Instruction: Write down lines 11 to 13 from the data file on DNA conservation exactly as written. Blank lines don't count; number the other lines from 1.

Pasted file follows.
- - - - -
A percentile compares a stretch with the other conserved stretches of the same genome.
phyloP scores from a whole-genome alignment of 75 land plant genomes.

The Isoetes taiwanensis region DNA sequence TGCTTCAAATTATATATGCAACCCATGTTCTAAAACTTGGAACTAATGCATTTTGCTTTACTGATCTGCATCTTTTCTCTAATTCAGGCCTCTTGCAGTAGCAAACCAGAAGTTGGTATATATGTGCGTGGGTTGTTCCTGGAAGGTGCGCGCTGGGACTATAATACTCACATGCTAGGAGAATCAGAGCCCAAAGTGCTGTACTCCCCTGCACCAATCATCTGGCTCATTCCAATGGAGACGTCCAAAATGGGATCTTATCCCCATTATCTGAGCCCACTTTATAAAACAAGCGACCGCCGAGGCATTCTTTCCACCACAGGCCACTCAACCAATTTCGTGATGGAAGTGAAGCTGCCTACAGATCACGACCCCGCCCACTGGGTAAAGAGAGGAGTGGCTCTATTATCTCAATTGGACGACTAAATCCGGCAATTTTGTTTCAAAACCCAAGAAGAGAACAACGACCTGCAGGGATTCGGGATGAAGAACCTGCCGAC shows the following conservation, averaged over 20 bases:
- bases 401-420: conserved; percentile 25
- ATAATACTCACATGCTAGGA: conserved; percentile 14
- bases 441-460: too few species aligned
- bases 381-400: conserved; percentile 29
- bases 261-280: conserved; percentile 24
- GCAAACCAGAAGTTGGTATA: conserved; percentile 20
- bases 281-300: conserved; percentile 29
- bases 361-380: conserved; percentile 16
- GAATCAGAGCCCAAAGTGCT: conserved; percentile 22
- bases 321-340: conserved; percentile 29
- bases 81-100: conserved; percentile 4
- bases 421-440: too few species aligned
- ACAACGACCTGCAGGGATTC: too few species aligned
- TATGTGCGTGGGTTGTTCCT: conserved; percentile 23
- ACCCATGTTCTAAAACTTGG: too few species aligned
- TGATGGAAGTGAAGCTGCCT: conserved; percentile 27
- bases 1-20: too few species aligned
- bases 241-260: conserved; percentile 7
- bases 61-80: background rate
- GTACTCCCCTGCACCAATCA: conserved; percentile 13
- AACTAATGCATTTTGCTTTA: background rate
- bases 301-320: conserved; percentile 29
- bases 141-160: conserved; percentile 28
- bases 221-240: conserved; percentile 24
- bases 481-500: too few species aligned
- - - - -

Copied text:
- bases 361-380: conserved; percentile 16
- GAATCAGAGCCCAAAGTGCT: conserved; percentile 22
- bases 321-340: conserved; percentile 29